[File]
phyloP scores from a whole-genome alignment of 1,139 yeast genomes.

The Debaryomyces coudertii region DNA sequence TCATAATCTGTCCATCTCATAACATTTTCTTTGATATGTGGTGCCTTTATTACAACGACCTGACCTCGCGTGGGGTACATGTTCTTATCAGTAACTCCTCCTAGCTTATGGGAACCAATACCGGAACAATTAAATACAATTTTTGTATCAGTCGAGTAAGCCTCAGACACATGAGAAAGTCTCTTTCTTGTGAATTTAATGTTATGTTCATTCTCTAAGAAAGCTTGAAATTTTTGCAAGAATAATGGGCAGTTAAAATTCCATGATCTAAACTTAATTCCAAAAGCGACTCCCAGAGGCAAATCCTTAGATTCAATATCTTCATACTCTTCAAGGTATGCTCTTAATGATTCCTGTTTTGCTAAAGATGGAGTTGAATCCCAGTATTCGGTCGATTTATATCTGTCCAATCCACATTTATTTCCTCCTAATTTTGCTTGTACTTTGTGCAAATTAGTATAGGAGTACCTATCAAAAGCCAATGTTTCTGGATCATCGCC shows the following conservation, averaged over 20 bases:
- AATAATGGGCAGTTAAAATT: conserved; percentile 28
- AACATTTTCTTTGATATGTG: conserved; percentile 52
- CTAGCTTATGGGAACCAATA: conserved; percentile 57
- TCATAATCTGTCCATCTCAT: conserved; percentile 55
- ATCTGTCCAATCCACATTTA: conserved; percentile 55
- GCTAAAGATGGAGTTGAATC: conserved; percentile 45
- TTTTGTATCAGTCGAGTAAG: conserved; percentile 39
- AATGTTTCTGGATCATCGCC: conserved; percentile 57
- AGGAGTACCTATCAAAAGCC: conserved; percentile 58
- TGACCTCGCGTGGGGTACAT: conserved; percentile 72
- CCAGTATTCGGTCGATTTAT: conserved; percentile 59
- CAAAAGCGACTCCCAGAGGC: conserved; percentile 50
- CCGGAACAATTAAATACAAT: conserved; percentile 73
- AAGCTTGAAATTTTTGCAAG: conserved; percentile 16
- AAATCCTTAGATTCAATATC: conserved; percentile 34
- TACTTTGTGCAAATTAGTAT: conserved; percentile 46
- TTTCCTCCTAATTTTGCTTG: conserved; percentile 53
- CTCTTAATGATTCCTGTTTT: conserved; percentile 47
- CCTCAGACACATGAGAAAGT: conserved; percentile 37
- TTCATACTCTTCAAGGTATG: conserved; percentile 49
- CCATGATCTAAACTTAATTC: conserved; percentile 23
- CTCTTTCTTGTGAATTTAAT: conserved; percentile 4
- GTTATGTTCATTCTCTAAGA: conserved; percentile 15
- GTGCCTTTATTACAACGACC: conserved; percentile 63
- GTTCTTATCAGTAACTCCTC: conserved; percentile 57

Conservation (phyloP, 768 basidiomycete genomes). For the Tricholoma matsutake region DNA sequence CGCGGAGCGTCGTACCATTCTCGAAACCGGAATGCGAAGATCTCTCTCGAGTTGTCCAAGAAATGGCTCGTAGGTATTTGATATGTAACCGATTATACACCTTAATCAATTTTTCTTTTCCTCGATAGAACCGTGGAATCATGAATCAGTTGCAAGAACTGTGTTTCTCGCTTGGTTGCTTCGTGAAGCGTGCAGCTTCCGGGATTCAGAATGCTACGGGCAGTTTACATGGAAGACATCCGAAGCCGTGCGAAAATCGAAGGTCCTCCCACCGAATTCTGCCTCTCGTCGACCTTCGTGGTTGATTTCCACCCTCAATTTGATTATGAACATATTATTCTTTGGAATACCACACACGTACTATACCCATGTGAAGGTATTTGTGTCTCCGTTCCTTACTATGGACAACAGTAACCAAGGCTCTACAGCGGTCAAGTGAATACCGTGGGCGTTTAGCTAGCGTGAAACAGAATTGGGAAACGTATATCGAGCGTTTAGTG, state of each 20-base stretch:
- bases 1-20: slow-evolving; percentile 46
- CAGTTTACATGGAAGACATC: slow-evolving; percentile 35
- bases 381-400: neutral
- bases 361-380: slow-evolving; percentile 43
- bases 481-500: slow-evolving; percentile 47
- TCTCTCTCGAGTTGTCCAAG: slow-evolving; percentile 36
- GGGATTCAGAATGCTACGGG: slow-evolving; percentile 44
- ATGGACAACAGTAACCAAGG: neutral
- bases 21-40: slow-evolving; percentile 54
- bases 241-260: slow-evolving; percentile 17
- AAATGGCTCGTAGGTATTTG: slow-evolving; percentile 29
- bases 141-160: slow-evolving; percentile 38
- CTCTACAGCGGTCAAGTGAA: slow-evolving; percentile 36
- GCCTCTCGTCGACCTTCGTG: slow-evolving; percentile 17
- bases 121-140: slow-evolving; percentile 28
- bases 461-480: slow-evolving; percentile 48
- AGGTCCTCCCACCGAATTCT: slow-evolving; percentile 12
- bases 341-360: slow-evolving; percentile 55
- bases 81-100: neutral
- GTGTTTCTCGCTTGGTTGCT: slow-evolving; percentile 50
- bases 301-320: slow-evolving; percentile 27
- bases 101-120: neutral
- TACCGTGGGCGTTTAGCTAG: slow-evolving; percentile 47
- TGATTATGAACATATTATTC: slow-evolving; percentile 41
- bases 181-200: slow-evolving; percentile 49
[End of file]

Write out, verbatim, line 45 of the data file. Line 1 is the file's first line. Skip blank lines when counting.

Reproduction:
- AGGTCCTCCCACCGAATTCT: slow-evolving; percentile 12